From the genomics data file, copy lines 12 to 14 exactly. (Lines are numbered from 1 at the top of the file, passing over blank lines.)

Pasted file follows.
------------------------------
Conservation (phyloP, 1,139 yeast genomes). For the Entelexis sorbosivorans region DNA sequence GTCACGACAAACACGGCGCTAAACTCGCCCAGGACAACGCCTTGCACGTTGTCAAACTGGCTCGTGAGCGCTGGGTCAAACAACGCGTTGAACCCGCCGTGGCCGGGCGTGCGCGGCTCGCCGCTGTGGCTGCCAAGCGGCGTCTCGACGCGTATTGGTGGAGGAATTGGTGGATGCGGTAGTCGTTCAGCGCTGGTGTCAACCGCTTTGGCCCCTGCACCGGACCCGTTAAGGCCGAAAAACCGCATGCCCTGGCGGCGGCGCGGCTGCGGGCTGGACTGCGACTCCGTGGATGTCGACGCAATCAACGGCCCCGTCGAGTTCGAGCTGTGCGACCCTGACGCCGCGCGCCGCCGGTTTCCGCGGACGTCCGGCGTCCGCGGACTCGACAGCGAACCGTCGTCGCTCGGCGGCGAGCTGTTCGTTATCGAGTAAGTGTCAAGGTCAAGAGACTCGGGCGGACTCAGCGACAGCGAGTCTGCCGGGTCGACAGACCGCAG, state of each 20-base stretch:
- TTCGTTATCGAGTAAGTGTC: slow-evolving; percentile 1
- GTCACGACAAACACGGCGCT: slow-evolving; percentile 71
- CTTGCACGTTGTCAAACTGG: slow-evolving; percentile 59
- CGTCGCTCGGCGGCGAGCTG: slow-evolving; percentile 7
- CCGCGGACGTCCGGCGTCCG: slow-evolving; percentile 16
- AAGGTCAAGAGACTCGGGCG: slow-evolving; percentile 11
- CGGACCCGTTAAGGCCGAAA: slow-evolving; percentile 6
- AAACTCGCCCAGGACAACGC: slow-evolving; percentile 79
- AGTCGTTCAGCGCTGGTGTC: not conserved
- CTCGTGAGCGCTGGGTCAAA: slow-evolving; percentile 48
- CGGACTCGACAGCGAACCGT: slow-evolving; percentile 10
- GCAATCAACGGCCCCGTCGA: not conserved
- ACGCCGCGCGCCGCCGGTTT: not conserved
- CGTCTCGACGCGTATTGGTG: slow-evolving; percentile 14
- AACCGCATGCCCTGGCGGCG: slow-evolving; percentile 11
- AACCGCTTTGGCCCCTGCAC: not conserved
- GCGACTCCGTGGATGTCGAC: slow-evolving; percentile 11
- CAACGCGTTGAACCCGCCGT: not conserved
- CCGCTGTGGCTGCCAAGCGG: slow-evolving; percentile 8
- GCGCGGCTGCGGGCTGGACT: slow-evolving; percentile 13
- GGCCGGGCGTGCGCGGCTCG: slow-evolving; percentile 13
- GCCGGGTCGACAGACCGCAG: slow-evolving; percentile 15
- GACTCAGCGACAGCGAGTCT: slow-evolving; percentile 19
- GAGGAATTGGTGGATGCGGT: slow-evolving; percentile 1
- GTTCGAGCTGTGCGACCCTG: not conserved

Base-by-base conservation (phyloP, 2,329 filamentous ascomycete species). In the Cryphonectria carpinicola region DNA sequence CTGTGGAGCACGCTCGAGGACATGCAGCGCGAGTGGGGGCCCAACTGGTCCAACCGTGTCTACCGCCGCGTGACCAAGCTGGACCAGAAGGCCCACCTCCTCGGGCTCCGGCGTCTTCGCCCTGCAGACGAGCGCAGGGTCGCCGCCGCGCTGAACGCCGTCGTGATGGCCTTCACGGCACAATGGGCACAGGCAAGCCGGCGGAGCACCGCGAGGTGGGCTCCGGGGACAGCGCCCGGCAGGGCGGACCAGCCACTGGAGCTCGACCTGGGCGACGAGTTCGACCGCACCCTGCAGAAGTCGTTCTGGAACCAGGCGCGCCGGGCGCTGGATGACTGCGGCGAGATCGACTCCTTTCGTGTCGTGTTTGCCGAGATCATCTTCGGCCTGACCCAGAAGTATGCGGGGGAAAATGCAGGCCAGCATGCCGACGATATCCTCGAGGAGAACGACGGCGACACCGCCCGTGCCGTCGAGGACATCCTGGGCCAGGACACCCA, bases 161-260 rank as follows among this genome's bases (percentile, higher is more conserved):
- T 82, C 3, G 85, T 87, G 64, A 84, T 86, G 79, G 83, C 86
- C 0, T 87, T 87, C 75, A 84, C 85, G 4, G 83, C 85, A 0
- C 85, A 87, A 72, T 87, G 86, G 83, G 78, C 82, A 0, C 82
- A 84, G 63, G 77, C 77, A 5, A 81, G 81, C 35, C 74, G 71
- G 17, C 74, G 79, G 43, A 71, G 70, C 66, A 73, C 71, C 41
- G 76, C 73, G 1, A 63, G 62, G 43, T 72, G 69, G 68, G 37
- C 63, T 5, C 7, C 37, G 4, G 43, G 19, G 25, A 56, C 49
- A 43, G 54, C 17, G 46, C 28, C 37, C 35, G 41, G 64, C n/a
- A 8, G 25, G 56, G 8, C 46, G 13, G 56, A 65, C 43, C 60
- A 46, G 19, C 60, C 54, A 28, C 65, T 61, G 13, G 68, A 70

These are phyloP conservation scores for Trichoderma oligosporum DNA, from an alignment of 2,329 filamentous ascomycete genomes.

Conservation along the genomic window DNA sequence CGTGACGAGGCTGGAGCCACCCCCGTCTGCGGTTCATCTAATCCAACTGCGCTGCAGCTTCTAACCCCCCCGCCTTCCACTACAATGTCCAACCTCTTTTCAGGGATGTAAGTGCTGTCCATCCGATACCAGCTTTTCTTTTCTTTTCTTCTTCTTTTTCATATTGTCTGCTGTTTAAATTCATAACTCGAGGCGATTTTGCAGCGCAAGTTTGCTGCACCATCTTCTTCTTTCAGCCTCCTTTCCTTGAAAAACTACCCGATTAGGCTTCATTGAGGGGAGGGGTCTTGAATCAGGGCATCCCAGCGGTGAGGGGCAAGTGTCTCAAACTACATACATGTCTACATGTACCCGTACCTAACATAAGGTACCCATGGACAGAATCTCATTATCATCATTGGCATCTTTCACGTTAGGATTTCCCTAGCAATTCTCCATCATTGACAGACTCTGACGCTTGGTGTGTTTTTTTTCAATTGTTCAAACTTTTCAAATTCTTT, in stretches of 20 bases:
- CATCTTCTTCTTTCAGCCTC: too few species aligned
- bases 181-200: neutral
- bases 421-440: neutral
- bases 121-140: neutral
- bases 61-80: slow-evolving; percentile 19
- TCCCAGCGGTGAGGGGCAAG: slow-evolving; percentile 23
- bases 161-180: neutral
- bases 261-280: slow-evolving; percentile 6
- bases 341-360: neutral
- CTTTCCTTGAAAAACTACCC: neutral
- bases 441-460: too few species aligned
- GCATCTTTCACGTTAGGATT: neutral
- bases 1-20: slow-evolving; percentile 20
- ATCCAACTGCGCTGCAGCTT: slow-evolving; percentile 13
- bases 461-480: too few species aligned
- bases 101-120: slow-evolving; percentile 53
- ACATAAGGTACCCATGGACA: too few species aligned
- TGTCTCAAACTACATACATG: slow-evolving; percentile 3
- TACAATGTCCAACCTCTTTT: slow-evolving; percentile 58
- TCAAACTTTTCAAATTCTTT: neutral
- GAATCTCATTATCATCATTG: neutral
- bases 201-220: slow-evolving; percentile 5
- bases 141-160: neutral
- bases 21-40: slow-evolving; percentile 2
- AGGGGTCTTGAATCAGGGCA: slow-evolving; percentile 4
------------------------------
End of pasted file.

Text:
- CGGACTCGACAGCGAACCGT: slow-evolving; percentile 10
- GCAATCAACGGCCCCGTCGA: not conserved
- ACGCCGCGCGCCGCCGGTTT: not conserved